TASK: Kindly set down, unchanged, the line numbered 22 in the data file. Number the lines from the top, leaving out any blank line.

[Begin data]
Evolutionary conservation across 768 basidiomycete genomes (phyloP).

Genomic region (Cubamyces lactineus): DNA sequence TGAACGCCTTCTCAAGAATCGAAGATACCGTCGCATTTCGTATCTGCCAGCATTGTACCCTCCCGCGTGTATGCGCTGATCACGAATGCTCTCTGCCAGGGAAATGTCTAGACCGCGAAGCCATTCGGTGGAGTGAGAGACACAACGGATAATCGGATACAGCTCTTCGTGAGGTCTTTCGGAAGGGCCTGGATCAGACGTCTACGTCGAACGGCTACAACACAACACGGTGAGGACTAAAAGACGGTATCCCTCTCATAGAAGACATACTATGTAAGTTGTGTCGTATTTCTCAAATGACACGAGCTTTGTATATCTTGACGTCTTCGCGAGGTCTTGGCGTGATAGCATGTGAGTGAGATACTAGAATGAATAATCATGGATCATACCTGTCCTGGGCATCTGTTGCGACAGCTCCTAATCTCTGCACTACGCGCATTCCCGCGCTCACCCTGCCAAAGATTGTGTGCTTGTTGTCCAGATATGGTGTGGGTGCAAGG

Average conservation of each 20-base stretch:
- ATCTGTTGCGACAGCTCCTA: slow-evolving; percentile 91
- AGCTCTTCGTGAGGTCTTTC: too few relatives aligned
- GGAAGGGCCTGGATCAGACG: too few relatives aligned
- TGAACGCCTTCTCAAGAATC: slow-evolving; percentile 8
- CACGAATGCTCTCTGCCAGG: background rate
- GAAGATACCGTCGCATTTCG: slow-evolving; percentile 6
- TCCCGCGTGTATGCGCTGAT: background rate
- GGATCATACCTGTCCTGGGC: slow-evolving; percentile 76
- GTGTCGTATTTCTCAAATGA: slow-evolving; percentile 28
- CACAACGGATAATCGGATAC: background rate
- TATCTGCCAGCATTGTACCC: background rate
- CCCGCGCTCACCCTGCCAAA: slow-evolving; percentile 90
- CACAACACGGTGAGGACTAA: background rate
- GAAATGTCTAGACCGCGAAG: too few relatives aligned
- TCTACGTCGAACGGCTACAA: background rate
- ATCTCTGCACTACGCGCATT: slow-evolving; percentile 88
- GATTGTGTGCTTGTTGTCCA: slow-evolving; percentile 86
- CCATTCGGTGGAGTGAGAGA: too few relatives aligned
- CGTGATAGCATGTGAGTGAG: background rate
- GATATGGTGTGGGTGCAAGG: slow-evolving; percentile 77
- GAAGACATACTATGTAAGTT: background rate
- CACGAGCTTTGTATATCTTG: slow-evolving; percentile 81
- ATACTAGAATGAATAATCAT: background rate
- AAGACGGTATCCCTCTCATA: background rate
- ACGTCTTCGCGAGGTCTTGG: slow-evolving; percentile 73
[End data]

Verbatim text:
- CGTGATAGCATGTGAGTGAG: background rate